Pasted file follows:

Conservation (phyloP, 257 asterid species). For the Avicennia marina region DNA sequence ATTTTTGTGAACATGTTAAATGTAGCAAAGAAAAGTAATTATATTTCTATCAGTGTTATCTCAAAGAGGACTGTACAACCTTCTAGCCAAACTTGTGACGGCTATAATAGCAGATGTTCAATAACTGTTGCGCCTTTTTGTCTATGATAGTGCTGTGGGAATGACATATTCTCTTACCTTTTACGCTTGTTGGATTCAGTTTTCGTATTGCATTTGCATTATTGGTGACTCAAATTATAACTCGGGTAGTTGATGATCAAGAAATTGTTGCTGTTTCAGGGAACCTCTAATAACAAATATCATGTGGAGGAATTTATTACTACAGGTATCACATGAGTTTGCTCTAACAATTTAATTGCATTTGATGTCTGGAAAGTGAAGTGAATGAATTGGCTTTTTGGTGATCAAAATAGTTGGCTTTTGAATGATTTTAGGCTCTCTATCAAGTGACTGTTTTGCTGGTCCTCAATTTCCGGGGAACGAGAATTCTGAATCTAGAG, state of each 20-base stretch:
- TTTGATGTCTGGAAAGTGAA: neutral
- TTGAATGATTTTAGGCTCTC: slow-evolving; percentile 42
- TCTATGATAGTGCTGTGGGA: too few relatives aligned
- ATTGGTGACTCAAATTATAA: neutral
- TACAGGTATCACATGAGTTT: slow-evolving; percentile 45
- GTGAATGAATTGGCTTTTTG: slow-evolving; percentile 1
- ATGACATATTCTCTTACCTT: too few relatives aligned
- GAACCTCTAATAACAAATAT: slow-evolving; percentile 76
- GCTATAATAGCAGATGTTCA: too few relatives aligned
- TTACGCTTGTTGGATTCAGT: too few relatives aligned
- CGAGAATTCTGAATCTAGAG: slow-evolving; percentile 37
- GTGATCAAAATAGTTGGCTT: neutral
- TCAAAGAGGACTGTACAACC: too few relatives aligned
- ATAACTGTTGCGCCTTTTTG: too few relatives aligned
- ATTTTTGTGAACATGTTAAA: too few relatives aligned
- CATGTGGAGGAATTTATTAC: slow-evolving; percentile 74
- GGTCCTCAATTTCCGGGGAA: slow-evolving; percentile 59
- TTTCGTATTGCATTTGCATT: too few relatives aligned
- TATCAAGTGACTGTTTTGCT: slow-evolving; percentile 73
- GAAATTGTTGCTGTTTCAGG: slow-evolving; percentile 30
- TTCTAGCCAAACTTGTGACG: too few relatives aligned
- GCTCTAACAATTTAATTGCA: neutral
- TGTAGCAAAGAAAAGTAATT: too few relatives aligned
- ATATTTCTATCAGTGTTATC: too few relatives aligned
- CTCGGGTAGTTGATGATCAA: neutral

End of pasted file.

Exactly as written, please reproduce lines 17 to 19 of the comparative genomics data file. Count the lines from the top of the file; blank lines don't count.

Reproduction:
- CATGTGGAGGAATTTATTAC: slow-evolving; percentile 74
- GGTCCTCAATTTCCGGGGAA: slow-evolving; percentile 59
- TTTCGTATTGCATTTGCATT: too few relatives aligned